I wish you a prosperous New Year on behalf of the European Movement.
But today, 31st December, also marks two years since the end of the Brexit transitional period: the day when the UK fully withdrew from the European Union.
The Covid pandemic overshadowed the full impact of Brexit. More recently, we have been preoccupied with the Ukraine War, the severe effects of the energy price shock on living standards and the political upheavals following the resignation of Boris Johnson.
But we can now begin to see more clearly the consequences of “having got Brexit done” and the dishonesty behind the promise of “Brexit benefits”.
And it’s more important than ever that we speak out against this dishonesty and work together to reverse the calamity of Brexit.
Most obviously, the negative economic fall-out is becoming apparent. Numerous firms have cut back their trade with Europe because of new bureaucratic obstacles. The same obstacles have pushed up costs, adding to inflation. An exodus of EU nationals has aggravated the chronic labour shortage in some sectors. Businesses have cut back on badly needed investments. The promised boost from big new trade agreements has been seriously underwhelming.
And many individuals are now experiencing the practical difficulties of travelling and working in Europe. Others have seen the reality of cutbacks in collaborative research or student exchange.
Many of the costs of Brexit were predictable and predicted. What is also noteworthy is the shift in political opinion. There is now a clear and rising majority who judge Brexit as a mistake and favour the restoration of close economic links.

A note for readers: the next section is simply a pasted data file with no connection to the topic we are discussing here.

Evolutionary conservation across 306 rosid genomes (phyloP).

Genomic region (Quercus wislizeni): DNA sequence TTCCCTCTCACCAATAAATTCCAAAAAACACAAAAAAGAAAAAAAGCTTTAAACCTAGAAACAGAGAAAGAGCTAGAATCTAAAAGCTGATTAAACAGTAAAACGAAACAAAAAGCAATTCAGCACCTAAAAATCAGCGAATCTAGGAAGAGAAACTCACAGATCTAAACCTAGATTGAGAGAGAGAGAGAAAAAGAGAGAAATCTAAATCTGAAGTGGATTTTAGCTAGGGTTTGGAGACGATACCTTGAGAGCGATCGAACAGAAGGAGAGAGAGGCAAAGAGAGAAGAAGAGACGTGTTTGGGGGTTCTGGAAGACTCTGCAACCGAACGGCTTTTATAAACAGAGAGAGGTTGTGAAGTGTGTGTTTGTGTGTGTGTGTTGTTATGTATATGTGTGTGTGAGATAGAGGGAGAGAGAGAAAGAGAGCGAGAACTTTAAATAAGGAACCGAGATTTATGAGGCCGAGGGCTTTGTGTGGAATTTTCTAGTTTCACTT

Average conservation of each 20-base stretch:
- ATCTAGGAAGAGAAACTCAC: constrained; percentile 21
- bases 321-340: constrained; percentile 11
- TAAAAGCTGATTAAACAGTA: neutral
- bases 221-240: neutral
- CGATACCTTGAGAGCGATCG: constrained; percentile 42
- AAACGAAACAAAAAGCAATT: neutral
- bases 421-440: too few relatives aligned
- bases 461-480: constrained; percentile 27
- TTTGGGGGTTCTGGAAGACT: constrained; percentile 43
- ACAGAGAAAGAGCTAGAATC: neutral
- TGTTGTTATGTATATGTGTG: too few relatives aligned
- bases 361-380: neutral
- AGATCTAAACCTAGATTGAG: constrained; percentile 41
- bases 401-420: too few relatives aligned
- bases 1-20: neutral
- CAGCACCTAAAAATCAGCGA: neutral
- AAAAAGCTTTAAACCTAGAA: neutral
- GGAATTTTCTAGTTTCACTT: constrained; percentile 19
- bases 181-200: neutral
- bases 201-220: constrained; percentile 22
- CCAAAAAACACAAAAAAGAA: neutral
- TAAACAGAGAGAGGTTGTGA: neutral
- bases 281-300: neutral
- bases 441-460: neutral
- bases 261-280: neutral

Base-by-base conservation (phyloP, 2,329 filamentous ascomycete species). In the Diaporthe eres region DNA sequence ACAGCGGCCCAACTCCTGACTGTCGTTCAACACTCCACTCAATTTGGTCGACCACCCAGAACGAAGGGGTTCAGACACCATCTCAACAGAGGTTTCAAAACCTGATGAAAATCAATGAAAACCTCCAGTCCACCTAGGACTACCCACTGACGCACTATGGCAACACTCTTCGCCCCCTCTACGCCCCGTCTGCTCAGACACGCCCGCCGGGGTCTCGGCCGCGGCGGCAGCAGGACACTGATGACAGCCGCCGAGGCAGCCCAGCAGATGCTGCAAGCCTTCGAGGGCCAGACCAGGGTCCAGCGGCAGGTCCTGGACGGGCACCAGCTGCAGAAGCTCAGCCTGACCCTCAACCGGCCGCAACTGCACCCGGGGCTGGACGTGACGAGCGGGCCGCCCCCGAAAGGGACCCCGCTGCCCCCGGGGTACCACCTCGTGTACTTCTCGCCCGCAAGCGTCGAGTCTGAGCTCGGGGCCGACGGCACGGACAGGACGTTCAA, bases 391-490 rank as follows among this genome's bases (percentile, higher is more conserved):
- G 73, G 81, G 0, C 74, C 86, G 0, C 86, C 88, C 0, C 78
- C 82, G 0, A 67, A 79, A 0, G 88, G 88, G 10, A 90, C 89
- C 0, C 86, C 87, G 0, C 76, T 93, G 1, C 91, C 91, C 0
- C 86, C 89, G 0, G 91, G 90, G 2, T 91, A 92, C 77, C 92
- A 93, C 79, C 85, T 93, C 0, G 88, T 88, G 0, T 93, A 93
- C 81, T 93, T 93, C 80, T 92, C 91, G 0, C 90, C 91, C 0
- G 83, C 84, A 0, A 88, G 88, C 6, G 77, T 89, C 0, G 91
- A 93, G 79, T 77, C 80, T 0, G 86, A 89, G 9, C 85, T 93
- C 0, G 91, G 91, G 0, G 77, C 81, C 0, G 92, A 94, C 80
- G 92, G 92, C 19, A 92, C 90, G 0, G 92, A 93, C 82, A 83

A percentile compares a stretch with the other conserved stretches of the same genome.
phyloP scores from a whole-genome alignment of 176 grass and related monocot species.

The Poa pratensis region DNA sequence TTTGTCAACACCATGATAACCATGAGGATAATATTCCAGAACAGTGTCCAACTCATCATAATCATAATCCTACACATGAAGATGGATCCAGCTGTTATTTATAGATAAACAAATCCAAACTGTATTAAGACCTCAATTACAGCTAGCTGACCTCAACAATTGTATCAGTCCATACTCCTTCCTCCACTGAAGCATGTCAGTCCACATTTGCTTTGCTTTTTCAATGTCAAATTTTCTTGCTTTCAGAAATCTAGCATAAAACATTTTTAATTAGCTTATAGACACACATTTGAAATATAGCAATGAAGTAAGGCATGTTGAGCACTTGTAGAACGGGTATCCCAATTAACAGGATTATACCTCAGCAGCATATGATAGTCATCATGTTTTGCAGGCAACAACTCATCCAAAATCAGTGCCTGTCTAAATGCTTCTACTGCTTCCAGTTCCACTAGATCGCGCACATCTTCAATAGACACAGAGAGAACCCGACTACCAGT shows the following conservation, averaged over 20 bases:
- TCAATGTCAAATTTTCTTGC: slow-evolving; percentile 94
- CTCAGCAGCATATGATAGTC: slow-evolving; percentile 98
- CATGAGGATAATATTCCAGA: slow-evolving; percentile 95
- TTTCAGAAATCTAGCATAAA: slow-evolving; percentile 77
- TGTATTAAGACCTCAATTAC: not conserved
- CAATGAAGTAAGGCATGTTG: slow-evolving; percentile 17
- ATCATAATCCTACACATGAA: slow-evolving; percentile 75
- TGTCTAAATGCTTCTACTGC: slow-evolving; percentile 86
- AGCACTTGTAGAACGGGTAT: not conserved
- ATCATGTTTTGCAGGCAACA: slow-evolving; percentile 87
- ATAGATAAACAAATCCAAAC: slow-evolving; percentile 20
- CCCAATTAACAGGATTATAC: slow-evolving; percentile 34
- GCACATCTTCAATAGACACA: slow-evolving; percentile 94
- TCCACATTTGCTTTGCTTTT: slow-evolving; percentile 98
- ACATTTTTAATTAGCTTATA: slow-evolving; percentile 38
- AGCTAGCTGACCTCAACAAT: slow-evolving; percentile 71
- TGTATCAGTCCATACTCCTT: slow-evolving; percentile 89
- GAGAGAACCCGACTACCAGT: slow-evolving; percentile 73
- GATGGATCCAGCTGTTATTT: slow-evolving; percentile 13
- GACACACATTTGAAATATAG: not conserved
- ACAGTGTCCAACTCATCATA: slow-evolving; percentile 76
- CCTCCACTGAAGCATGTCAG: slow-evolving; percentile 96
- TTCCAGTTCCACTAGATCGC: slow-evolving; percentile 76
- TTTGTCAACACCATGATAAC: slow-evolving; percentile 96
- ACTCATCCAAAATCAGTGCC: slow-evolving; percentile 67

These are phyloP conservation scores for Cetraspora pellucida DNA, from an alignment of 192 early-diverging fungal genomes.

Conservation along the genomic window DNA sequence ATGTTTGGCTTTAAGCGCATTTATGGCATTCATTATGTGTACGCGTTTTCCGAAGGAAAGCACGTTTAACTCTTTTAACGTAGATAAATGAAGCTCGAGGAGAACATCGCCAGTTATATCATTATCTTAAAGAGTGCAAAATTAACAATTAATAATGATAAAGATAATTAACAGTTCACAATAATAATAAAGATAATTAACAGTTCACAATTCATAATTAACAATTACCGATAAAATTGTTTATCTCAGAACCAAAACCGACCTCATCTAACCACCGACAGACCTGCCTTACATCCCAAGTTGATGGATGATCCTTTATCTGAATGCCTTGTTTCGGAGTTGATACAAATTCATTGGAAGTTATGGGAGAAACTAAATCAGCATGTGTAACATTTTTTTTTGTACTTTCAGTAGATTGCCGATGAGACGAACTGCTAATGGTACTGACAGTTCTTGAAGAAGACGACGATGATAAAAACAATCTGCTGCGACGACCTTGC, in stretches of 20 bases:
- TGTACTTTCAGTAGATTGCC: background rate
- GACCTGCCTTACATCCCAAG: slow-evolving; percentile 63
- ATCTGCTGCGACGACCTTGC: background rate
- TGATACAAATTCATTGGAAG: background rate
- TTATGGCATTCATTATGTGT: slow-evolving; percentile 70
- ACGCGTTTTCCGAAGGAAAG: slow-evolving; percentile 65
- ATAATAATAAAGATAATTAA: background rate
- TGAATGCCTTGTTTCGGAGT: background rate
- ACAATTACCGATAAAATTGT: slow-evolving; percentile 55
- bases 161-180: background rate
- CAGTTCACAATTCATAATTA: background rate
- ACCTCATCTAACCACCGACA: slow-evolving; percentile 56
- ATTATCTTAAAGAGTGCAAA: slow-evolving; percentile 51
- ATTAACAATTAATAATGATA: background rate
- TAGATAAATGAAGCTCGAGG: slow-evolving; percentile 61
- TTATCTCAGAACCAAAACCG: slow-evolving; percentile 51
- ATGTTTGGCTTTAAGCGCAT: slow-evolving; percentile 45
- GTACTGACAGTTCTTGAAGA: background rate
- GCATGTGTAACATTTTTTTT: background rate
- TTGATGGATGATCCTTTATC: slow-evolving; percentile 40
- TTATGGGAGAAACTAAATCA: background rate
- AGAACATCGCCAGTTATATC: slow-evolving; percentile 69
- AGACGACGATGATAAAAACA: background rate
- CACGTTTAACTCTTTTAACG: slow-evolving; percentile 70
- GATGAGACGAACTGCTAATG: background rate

Many of the costs of Brexit were predictable and predicted. What is also noteworthy is the shift in political opinion. There is now a clear and rising majority who judge Brexit as a mistake and favour the restoration of close economic links. Becoming a member of the European Movement is a way of working with like-minded people to channel this changing mood into political action.
We are approaching a tipping point where the political mood will clearly favour taking the first steps back toward Europe:
A key issue will be breaking the deadlock over the Northern Ireland Protocol.
Another will be re-joining the Horizon project, which is essential for scientific collaboration.
And work will begin this coming year preparing for a review by governments of the skeletal post-Brexit ‘deal’. Even government ministers have been thinking aloud about mechanisms for recreating the essential features of the Single Market.
The political parties which campaigned against Brexit have chosen to remain largely silent about the possibilities of rebuilding our relations with the EU. They have judged that the issue is too divisive or difficult. But there is a big opportunity in the coming year for us to build pressure and influence the next government to take a more constructive, pro-European stance. The European Movement is at the heart of that process.
For many of us, the battle over Europe is about more than economic costs and benefits, important though these are. It is about our identity and our values in relation to the rest of the world – a Battle for the Soul of the Country.
My own involvement in pro-European campaigning goes back to the 1960s and the first referendum on membership. Like many of you, I was actively involved in the Remain campaign and then the campaign for a People’s Vote. I don’t regard Brexit as the last word on the subject.
I have now taken on the role of Vice President of the European Movement to work with our 16,000 plus members to undo the damage and division of recent years and return to our place amongst the other countries of Europe.
Thank you for your continued support throughout 2022, together we can continue to create change in 2023.
Vice President, European Movement UK